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Arrival in Zimbabwe

Arriving in Zimbabwe is a slightly surreal experience.

En route from London I passed through South Africa’s plush Jo’burg airport. While waiting for my connection I sleepily breezed through the vast souvenir shops and chatted about Obama’s inaugural speech (and his wife’s inaugural dress!) with the laid-back check in staff.

It was only on the plane to Harare that I started to engage with Zimbabwe’s plight for real and piece together the realities of life in Zimbabwe with what I’d heard while waiting in London.

I met a retired ‘well-to-do’ Zimbabwean lady who described her daily routine of surviving when all her life savings have turned to dust. She is literally living hand to mouth. Her only safety net is that she has a part-time job teaching at the university, which enables her to visit her son once a year in South Africa. Zimbabwe is her home she says, and she would never leave it.

Unfortunately it is estimated that as many as ¼ of all Zimbabweans have been forced to leave home, as they don’t even have the security of a part-time job. Unemployment in Zimbabwe is at more than 80%. Even young children are choosing to make the dangerous and lengthy journey to neighbouring South Africa, in search of employment and simply something to eat.

Many of these children travel unaccompanied by an adult and, as a result, this migration can expose them to a variety of serious child protection risks. There is not only the crocodile infested Limpopo river to traverse, the border crossing itself can involve encounters with organised criminals that prey on those trying to pass.

Children set out on their journey in good faith of finding decent employment, but more often than not get lured into prostitution and other types of exploitative work. These children constitute easy prey, as most have entered South Africa illegally and so will not report a crime for fear of being deported.

In response to this migration Save the Children is running centres on both the Zimbabwe and South Africa sides of the border. These centres provide services aimed at minimising the risks that children that who have crossed or who are intending to cross the border are exposed to.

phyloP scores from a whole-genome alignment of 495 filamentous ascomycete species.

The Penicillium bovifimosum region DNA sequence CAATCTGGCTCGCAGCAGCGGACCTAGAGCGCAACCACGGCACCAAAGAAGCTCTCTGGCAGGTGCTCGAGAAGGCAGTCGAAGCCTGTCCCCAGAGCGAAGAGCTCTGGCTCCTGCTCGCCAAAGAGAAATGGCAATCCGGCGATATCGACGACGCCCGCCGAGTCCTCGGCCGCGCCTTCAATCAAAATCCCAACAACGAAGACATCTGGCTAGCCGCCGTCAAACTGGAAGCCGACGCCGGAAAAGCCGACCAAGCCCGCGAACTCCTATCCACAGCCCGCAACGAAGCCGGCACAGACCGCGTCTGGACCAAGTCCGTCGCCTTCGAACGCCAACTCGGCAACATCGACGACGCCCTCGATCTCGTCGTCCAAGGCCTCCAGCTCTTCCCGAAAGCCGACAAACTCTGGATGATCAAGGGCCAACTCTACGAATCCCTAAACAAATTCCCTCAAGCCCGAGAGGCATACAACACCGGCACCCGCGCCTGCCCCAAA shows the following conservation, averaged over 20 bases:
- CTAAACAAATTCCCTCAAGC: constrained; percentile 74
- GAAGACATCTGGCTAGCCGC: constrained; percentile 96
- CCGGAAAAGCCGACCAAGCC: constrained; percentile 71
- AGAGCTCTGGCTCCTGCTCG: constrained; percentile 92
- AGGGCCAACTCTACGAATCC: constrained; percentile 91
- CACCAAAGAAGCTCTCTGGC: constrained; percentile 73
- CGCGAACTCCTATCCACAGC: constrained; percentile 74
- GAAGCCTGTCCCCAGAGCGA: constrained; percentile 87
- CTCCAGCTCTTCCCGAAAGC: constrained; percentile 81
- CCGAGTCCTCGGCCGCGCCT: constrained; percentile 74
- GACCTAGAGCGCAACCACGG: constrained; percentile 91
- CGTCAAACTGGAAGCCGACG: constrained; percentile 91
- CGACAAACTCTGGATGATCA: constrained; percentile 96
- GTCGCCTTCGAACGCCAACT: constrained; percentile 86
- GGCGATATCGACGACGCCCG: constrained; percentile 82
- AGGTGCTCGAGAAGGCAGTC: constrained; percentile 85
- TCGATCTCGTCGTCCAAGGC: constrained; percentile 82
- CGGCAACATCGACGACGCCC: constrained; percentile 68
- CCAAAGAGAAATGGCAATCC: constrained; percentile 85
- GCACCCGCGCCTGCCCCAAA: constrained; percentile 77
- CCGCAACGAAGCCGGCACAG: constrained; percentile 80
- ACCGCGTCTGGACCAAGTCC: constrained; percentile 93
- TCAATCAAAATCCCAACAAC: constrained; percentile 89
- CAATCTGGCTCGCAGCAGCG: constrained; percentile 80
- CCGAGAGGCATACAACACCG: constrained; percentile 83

On arrival at Harare airport I’m disappointed that my bags haven’t arrived. It’s happened to many colleagues but never to me, and I know the reputation Jo’burg airport has for things going ‘missing’. But the friendly confidence of the airport officials reassures me. Apparently they will come in the evening. The afternoon planes always come with half of the bags missing, as the precious space in the hold is required for fuel and other vital imports.

I’m greeted at the airport by one of our longest-serving staff members. He’s worked for us for 17 years and teaches me some of the local language on my way into town so that I can impress my new colleagues on arrival.

He isn’t surprised by my sense of shock as we drive through central Harare streets that are largely empty of vehicles and people. It’s like being in a ghost town not a capital city. Next to modern, high-rise buildings are boarded up shops and clapped out cars. I’m starting to feel heartbroken by the mass decline of what was once a developed and prosperous country.

I’m here as part of Save the Children’s Child Protection Trainee Scheme. Funded by the UK’s Department for International Development, each year the scheme trains 10 people from a variety of personal and professional backgrounds. This is my last assignment on the scheme and I’m excited to learn and contribute as much as possible to our work at such a critical time for Zimbabwe.

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